It was this class that was again seen actively attacking Benazir Bhutto throughout her two stints as PM. Various industrialists were known to have bankrolled skewed hate campaigns in newspapers through advertisements, questioning not only the political, but also the personal character of Benazir Bhutto. History had taught them how reactionary propaganda aimed at the exaggerated ‘immoralities’of Z A Bhutto had played an important role in galvanising the 1976 anti-Bhutto movement, therefore throughout the ’90s as well, this class was largely involved in giving momentum to all kinds of slanderous propaganda against Benazir and her husband, Asif Ali Zardari.

This is not to suggest that the couple were angels, and neither was Z A Bhutto. But the hate campaigns’ idea was always to distract members of the bourgeois from undertaking any constructive political debate on the matter and instead make them indulge more in pure political gossip.

As I heard Zaka painstakingly tell me about the kind of statements coming from young people on certain websites, I could only imagine them as being the off-springs of the viciously intransigent anti-Bhutto mentality that was first cultivated in large sections of the bourgeois and the petty-bourgeois in the ’70s. These kids did not grow up learning about the many fascinating complexities of politics. Instead, they grew up on sheer political gossip, mistaking it for politics and ideology.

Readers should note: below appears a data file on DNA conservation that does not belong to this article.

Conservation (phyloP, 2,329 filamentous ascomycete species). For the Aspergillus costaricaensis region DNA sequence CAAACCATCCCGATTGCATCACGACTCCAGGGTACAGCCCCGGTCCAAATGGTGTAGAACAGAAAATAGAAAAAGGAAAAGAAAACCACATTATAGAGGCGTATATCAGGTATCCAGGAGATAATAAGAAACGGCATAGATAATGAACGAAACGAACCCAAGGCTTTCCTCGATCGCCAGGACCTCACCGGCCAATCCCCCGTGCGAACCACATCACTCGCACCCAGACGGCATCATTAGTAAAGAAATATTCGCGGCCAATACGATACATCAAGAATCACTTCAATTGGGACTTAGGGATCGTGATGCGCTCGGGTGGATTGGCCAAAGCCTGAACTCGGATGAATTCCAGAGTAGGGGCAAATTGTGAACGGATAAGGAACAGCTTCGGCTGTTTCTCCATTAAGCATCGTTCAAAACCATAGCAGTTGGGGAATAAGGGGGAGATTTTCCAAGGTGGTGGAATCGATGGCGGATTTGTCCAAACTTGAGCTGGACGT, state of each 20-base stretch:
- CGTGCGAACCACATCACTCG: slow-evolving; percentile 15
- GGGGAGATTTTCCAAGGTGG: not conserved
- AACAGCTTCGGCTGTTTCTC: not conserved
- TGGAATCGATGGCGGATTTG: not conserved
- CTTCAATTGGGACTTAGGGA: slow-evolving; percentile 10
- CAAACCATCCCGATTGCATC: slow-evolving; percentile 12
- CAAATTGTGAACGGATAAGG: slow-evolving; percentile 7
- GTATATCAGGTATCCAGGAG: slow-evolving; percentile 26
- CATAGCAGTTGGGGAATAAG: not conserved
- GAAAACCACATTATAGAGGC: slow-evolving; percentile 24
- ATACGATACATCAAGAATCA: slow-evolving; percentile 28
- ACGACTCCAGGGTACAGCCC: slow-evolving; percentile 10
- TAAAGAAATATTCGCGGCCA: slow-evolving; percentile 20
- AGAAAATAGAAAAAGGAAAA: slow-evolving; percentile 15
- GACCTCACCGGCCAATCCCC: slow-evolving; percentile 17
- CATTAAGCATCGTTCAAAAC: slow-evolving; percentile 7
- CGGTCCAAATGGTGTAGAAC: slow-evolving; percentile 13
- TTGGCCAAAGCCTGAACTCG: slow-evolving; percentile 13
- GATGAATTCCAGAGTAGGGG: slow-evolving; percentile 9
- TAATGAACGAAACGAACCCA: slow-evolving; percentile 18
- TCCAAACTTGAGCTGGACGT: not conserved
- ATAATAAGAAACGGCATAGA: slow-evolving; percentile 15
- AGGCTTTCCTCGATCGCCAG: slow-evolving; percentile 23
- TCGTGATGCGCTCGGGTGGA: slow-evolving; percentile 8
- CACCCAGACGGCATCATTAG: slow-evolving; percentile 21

But the bottomline is, just as Z A Bhutto’s sweeping electoral victory in West Pakistan in 1970 had gripped the bourgeois with unprecedented dread and eventual reaction, the sight of millions of common people coming out to greet Beanzir on her return from exile on October 18, 2007, left the majority of the urban bourgeois reeling under a mix of fear, disdain and confusion. Just as their elders had done many years ago, their reaction against the Bhuttos and the People’s Party was again laden with reactionary sarcasm, hate statements and at times scary psychosomatic gibberish. There were many who even went to the extent of accusing Bhutto to have orchestrated the suicide attacks herself that took place in that rally.

Unfortunately, as far as the mass-level politics of populism is concerned, the archetypal Pakistani bourgeois is always tempted to go into denial and start suffering from a collapsing form of myopia. So much so that even when PML (N) upon its recent comeback proved itself to be a more mature party than before, the younger cadres of the class whom the party represented in the ’90s, turned towards leaders who still represent politics based on a myopic sense of denial and a disdain for populist politics of the PPP and now also the PML (N). The reason is simple. Populist, mass-oriented politics can effectively cancel out the two most prominent anti-populist strains in Pakistan i.e. the politico-religious and the elite-bourgeois.

Thus, it is only natural that the off-springs of these two strains were even more shocked with the way the country spontaneously erupted in sympathy for a slain leader who, according to their political gossip (and thus ‘political wisdom”), was ‘highly unpopular,”corrupt’and, not to forget, had ‘a terrible sense of dressing.”

Obviously, the masses do not share that view.